The action failed with votes against it coming from Sandra Brown, Sherman Collins, April Williams and Daayge Hendricks (who represents the district which includes Inglenook) and one abstention from Cheri Gardner. All of those who voted to keep the current Inglenook principal, plus Gardner, would later vote to terminate Gacutan’s contract.
The issue involving Inglenook persisted for another month. During a special called board meeting on May 24, a number of community members showed up to voice support for Lumzy. A motion was made by Gardner to suspend the rules in order to allow members of the community to speak. The motion did not carry and Hendricks abruptly left and went outside with her constituents. There was no vote for principal recommendations during that meeting.
On June 14 the principal recommendation was brought up again, this time with Brown, Collins, Gardner and Hendricks all voting against the personnel action a second time. By the next meeting Gacutan had stopped pressing the issue and the board unanimously approved the motion to keep Lumzy as principal.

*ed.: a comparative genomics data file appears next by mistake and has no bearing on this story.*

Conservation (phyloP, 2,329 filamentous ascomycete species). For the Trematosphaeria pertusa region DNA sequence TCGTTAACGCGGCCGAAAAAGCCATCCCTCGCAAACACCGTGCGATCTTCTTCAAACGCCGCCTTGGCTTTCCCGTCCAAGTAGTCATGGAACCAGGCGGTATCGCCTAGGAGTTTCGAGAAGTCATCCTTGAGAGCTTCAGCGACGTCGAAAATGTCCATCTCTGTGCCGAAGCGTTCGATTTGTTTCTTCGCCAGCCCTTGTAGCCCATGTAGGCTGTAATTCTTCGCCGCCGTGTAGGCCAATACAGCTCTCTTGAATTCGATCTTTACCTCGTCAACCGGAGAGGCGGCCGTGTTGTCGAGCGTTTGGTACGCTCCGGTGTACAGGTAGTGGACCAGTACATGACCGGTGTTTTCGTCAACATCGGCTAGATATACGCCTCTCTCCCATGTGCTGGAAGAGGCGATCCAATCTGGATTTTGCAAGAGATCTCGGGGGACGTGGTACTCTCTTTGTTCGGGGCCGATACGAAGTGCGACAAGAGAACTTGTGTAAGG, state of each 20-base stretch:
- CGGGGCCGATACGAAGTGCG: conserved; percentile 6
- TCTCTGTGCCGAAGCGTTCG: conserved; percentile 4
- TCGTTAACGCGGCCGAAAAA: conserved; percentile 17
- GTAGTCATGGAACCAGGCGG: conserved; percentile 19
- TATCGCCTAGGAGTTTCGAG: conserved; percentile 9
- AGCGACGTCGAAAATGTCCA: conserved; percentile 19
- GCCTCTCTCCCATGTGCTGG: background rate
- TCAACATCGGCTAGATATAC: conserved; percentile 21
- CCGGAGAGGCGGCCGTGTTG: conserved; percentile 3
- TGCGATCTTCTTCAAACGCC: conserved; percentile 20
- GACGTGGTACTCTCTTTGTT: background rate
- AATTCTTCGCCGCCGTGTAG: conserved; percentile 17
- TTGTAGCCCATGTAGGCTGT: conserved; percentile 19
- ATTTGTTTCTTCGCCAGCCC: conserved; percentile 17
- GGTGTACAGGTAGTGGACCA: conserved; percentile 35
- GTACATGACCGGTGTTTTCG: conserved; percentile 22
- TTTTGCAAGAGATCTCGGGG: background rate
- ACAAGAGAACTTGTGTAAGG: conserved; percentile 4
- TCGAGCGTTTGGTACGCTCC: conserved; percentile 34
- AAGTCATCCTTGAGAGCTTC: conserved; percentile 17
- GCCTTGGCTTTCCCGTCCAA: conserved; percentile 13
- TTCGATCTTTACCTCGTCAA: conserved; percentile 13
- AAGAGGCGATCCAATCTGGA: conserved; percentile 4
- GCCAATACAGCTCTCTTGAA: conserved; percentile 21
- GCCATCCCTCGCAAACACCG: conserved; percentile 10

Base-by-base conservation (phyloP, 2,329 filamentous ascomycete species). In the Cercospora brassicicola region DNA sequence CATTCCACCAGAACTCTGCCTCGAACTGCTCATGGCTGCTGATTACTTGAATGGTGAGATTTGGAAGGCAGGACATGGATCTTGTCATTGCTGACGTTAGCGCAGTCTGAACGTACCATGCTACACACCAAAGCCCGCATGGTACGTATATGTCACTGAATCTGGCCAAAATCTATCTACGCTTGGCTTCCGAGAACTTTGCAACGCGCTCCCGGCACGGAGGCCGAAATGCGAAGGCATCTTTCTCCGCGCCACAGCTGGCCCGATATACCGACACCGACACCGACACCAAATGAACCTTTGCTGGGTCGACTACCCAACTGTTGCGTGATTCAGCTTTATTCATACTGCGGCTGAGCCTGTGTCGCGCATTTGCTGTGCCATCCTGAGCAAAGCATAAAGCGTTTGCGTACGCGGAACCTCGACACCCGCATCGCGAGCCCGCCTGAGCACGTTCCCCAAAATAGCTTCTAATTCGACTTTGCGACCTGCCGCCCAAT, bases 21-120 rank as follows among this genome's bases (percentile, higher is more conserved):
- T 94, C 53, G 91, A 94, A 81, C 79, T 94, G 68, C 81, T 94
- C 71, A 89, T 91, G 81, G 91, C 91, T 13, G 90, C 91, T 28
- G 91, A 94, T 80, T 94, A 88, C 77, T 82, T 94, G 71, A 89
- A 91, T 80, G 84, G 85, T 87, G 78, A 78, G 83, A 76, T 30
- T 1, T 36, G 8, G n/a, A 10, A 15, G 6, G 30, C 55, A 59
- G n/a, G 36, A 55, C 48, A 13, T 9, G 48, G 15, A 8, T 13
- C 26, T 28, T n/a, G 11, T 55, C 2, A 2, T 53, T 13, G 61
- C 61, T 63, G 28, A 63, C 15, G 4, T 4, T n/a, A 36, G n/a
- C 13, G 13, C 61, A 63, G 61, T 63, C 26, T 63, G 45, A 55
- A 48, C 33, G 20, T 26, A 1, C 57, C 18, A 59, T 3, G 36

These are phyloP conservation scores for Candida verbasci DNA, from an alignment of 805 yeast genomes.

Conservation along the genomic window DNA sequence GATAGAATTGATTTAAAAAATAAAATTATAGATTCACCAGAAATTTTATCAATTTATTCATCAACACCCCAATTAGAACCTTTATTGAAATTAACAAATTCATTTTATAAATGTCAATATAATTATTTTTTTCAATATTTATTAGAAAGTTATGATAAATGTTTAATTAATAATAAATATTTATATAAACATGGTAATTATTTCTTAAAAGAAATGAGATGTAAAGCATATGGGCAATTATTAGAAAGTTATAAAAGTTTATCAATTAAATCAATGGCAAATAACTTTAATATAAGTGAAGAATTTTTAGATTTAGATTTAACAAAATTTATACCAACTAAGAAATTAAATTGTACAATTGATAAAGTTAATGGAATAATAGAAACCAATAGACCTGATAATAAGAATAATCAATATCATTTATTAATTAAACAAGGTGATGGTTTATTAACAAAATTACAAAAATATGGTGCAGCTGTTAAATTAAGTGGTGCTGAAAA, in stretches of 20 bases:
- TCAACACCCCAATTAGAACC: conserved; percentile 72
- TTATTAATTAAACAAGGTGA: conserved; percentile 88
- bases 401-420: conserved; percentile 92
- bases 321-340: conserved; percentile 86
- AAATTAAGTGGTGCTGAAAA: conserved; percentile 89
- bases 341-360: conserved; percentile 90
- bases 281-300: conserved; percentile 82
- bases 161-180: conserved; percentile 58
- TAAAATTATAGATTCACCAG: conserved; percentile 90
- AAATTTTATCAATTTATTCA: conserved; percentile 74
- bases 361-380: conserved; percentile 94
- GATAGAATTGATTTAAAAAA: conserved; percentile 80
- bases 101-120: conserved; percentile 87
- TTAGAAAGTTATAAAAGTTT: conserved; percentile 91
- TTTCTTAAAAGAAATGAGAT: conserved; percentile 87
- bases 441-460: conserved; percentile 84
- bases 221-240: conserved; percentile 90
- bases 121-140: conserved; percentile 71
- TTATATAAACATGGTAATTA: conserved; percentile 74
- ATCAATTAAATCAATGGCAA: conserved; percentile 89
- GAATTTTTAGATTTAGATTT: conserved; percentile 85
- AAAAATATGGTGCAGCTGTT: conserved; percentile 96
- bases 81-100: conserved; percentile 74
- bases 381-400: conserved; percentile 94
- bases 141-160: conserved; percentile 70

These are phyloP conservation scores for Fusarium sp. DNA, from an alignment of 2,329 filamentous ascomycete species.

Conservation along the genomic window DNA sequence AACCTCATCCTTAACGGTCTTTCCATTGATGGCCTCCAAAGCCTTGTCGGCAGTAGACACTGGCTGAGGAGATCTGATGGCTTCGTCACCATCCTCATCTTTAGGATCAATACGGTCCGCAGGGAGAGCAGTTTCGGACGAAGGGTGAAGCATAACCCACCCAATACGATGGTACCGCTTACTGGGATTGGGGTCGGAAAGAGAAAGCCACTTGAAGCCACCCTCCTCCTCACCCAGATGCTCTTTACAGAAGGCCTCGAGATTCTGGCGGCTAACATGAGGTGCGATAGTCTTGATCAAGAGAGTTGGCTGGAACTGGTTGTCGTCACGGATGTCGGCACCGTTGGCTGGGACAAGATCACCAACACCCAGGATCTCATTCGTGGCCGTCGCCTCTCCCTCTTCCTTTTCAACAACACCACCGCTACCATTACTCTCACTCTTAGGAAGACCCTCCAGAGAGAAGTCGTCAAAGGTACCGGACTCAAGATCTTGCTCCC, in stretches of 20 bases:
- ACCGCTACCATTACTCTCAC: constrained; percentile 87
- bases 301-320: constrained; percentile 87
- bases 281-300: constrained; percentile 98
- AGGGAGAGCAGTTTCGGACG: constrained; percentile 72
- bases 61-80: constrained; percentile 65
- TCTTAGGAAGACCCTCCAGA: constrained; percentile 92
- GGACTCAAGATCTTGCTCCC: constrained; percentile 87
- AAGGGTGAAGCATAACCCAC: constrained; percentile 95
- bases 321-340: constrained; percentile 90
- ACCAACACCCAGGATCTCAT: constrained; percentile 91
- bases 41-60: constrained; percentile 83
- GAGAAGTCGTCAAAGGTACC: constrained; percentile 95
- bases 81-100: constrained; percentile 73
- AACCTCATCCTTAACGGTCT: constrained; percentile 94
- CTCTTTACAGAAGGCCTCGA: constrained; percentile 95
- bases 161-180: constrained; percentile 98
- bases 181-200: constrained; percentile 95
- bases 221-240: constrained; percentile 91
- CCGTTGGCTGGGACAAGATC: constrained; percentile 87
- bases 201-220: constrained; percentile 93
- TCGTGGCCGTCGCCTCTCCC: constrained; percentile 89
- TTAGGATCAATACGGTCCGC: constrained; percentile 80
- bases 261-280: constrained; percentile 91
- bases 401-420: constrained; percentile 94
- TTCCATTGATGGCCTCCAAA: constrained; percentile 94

Hendricks said that opposition for that personnel action began and ended with members of her community that elected her to represent them and that she was in not motivated by “pettiness.” She claimed the decision was made to “protect the school district as a whole” and the 24,000 children who are a part of it.
“I did not in any way try and influence that at all,” Hendricks said of her decision to vote against the principal recommendation. “I listened to their suggestions. [Inglenook] was a choice school and has been for five years. So when you have 18 failing schools in the district I couldn’t understand why this was a priority when the other schools are failing. I did not in any way fuel that. I allowed Dr. G to make her decision and I disagreed. It wasn’t the first time we disagreed. We all moved on. As far as prioritization she had not been here that long so I assumed that decision she was making was possibly because she hadn’t been around long enough to know the successes in that school.”
While Hendricks cited repeated instances of fiscal irresponsibility as the reason for Gacutan’s termination, Woodfin said that the board has not launched an investigation into a misappropriation of funds.
“If [Gacutan] breached something, where is the record that says ‘let’s fire her with cause?’” Woodfin said. “I’m very, very tired of people saying this is about the children. I wish people would stop saying that. Because it’s not true. That’s offensive. If it’s about the children and school just started last month, we wouldn’t have done what we did last night.”